I’ve also discovered that unless I type words with my fingers, I can’t remember what I wrote after the fact. Normally I can quote long stretches of what I’ve just written, and I’ll often be in the middle of something else entirely when I suddenly realize I need to change my wording. When I dictated to Dragon, there was nothing left inside my brain afterward. I couldn’t remember what I’d written until I re-read it. Weird.


  2. I’d never heard of Dragon until now. My mind was doing things like:
    Did Dragon enter into a cussing competition with Diane?

    Did she break it totally when it AI’d a word and decided it could not compute?

    Or did the poor thing give up and go to the Coor’s site to get drunk…..?

    Liked by 1 person

    • Wait, you mean it’s possible to go to the Coor’s site and get drunk? *surfs hurriedly over to Coors* Update: Nope, guess it only works for software programs. *sigh*

      I’m afraid that pitting Dragon against me in a cussing competition would be a sorely one-sided contest, but I hope to keep training it until it becomes a worthy opponent. 🙂

      Liked by 1 person

  3. I bet Dragon’s mother is very upset. When Dragon comes home from work at Diane’s house and begins spewing new fiery language around the den the dragon mother is chasing him around with a giant wooden stick. So funny!
    Do you like the software when you are not swearing at it?

    Liked by 1 person

    • Poor Dragon. They should have checked to make sure I’d provide a suitable home before they let me buy him. 🙂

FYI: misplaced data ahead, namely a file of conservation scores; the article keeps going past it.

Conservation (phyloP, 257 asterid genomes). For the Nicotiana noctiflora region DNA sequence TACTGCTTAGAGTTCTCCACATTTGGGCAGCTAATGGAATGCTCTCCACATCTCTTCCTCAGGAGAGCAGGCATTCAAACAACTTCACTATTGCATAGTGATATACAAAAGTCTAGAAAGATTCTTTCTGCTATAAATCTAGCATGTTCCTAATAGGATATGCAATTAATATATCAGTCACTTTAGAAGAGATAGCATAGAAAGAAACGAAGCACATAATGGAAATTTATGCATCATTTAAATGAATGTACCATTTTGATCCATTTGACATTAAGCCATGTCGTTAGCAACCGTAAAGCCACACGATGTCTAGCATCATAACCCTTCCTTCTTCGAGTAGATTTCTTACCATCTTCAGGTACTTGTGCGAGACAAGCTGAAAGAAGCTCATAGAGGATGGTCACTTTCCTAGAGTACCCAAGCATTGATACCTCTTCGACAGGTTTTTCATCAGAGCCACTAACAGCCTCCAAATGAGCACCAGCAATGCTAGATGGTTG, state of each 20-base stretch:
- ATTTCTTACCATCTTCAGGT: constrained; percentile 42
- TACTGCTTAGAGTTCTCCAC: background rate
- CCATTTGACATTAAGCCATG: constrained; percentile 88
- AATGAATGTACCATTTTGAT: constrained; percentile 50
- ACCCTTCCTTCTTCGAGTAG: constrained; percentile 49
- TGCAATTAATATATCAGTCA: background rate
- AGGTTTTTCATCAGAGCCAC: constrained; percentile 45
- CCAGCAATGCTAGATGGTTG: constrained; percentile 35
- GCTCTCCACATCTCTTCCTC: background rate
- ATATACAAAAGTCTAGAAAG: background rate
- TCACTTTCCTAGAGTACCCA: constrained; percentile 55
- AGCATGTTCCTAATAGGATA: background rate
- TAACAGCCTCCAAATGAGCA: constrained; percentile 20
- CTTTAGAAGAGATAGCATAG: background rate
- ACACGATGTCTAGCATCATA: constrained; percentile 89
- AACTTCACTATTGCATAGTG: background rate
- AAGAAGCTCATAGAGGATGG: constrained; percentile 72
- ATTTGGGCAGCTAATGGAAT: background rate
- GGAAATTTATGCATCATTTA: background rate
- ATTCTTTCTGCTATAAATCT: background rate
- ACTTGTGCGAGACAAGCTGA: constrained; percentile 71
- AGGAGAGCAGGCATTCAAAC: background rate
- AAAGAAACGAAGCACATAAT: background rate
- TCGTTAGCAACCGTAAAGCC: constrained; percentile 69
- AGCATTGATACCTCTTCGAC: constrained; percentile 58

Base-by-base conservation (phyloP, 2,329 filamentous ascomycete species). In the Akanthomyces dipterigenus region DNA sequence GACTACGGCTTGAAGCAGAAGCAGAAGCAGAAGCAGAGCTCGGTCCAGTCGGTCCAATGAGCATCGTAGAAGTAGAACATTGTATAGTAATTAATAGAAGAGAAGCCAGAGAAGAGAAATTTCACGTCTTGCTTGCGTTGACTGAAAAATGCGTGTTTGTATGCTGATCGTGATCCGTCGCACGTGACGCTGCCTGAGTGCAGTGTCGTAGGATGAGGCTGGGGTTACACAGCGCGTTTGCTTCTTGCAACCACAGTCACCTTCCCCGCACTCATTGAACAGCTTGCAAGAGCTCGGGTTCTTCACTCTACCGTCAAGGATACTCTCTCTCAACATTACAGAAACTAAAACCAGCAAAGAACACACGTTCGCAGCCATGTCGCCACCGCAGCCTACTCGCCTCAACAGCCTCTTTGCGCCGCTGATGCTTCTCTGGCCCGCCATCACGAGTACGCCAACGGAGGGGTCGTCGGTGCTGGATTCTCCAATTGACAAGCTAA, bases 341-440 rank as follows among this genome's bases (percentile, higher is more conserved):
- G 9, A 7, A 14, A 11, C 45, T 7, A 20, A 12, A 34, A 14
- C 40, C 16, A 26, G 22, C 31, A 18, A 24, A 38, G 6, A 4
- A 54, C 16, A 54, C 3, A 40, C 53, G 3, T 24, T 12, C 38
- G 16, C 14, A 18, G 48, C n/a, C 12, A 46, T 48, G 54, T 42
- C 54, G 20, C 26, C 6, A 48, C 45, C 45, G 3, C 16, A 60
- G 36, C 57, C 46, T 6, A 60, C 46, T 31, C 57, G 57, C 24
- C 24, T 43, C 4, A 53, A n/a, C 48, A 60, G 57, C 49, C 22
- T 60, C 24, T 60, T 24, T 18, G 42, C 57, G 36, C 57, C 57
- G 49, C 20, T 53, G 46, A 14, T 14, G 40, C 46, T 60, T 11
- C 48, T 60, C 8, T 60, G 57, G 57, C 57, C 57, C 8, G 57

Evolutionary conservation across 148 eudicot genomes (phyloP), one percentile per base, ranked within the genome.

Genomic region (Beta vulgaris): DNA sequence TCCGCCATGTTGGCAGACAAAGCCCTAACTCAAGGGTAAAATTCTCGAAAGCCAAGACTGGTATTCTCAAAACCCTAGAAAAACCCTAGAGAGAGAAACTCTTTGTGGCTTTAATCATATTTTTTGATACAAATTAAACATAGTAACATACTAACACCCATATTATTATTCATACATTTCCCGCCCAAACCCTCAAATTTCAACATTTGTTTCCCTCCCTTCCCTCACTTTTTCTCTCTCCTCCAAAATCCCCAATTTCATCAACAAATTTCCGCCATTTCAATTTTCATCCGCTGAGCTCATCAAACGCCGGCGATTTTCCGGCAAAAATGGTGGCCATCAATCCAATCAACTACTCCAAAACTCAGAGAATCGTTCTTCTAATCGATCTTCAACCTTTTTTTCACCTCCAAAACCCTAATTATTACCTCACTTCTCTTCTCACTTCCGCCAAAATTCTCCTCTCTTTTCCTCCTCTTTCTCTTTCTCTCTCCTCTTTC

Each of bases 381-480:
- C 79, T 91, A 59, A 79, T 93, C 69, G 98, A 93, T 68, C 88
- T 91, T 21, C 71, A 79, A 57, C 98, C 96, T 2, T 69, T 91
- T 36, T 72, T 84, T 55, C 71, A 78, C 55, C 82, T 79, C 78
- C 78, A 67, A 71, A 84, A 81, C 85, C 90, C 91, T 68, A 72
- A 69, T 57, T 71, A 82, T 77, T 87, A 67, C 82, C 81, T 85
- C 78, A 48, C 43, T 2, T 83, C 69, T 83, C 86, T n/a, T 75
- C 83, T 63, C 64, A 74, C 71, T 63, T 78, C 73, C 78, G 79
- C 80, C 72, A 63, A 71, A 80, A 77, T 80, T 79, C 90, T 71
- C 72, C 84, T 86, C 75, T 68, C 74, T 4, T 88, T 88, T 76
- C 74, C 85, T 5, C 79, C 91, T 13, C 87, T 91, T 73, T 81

So far I’m not crazy about the software because it really isn’t designed for novel-writing. It’s laborious to add all the quote marks and punctuation for dialog and it’s very slow to edit, which is a giant pain for me because I edit dozens if not hundreds of times throughout my writing process. I think it would be good for writing uncomplicated text like reports or emails or blog posts, though.

      Liked by 2 people

  4. I am a nurse and read medical charts all day. While I’ve read many “Dragon-speak” phrases one of my favorites was “math addict” instead of “meth addict”. I had no idea math addiction was cause for alarm!

    Liked by 1 person

    • I’m glad you got a laugh! When that dialog box popped up with all the swearwords in it, I laughed so hard Hubby hurried over to find out what was so funny. And then the two of us laughed ourselves silly(er)!

      Liked by 1 person

    • Yup, at the very first opportunity we must learn the ripe words in a new language. How else can you disguise the fact that you really can’t speak the language? They see that you caught them using colorful vocabulary and understand what was said enough to blush, they say, “Watch out! She knows the language.” Truth is you’ve only caught the occasional noun or verb and you might understand the general topic of the conversation.

      Liked by 1 person

  5. My best friend, a paraplegic, uses Dragon, or something like it, from necessity. He writes a lot, so it’s pretty much indispensable for him. He’s used it for years and years and knows all the proper techniques, tricks, shortcuts, and best practices. And he hates it. He just has no choice.

    I thought about how cool it would be to use voice typing after I first heard about it years ago before I took a typing course at the local vo-tech, but the cost was outrageous at the time. It was lots cheaper to take a fifty-dollar continuing-ed course (and be reimbursed by my employer after I successfully passed the course, which was even cooler) than it was to pop for the high-buck software.